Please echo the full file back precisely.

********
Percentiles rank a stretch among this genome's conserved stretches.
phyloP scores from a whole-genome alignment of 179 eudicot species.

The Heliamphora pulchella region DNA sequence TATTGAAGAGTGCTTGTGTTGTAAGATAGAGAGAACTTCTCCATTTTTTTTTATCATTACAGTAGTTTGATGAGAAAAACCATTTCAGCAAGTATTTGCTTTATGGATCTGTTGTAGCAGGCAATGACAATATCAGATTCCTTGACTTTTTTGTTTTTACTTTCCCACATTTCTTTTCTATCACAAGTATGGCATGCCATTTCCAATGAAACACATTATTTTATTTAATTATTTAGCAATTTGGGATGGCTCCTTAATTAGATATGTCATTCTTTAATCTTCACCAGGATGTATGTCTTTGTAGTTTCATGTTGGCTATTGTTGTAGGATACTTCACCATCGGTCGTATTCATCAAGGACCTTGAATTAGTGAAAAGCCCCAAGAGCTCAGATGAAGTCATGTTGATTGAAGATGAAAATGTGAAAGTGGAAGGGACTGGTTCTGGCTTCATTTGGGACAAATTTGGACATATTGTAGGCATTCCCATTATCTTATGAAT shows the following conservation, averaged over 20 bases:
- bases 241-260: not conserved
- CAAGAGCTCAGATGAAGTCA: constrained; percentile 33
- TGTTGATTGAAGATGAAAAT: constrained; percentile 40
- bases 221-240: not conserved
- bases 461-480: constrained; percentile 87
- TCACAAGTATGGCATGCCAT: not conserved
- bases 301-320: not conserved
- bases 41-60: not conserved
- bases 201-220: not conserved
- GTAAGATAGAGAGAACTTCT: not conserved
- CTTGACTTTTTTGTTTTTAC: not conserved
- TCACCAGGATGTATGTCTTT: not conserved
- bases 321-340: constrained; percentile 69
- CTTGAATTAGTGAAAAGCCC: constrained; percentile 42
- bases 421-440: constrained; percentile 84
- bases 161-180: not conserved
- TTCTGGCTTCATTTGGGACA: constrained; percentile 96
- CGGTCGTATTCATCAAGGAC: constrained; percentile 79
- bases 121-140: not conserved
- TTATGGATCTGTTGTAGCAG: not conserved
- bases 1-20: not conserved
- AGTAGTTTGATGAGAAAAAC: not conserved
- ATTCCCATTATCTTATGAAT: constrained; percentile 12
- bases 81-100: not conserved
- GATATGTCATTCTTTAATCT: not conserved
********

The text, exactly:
Percentiles rank a stretch among this genome's conserved stretches.
phyloP scores from a whole-genome alignment of 179 eudicot species.

The Heliamphora pulchella region DNA sequence TATTGAAGAGTGCTTGTGTTGTAAGATAGAGAGAACTTCTCCATTTTTTTTTATCATTACAGTAGTTTGATGAGAAAAACCATTTCAGCAAGTATTTGCTTTATGGATCTGTTGTAGCAGGCAATGACAATATCAGATTCCTTGACTTTTTTGTTTTTACTTTCCCACATTTCTTTTCTATCACAAGTATGGCATGCCATTTCCAATGAAACACATTATTTTATTTAATTATTTAGCAATTTGGGATGGCTCCTTAATTAGATATGTCATTCTTTAATCTTCACCAGGATGTATGTCTTTGTAGTTTCATGTTGGCTATTGTTGTAGGATACTTCACCATCGGTCGTATTCATCAAGGACCTTGAATTAGTGAAAAGCCCCAAGAGCTCAGATGAAGTCATGTTGATTGAAGATGAAAATGTGAAAGTGGAAGGGACTGGTTCTGGCTTCATTTGGGACAAATTTGGACATATTGTAGGCATTCCCATTATCTTATGAAT shows the following conservation, averaged over 20 bases:
- bases 241-260: not conserved
- CAAGAGCTCAGATGAAGTCA: constrained; percentile 33
- TGTTGATTGAAGATGAAAAT: constrained; percentile 40
- bases 221-240: not conserved
- bases 461-480: constrained; percentile 87
- TCACAAGTATGGCATGCCAT: not conserved
- bases 301-320: not conserved
- bases 41-60: not conserved
- bases 201-220: not conserved
- GTAAGATAGAGAGAACTTCT: not conserved
- CTTGACTTTTTTGTTTTTAC: not conserved
- TCACCAGGATGTATGTCTTT: not conserved
- bases 321-340: constrained; percentile 69
- CTTGAATTAGTGAAAAGCCC: constrained; percentile 42
- bases 421-440: constrained; percentile 84
- bases 161-180: not conserved
- TTCTGGCTTCATTTGGGACA: constrained; percentile 96
- CGGTCGTATTCATCAAGGAC: constrained; percentile 79
- bases 121-140: not conserved
- TTATGGATCTGTTGTAGCAG: not conserved
- bases 1-20: not conserved
- AGTAGTTTGATGAGAAAAAC: not conserved
- ATTCCCATTATCTTATGAAT: constrained; percentile 12
- bases 81-100: not conserved
- GATATGTCATTCTTTAATCT: not conserved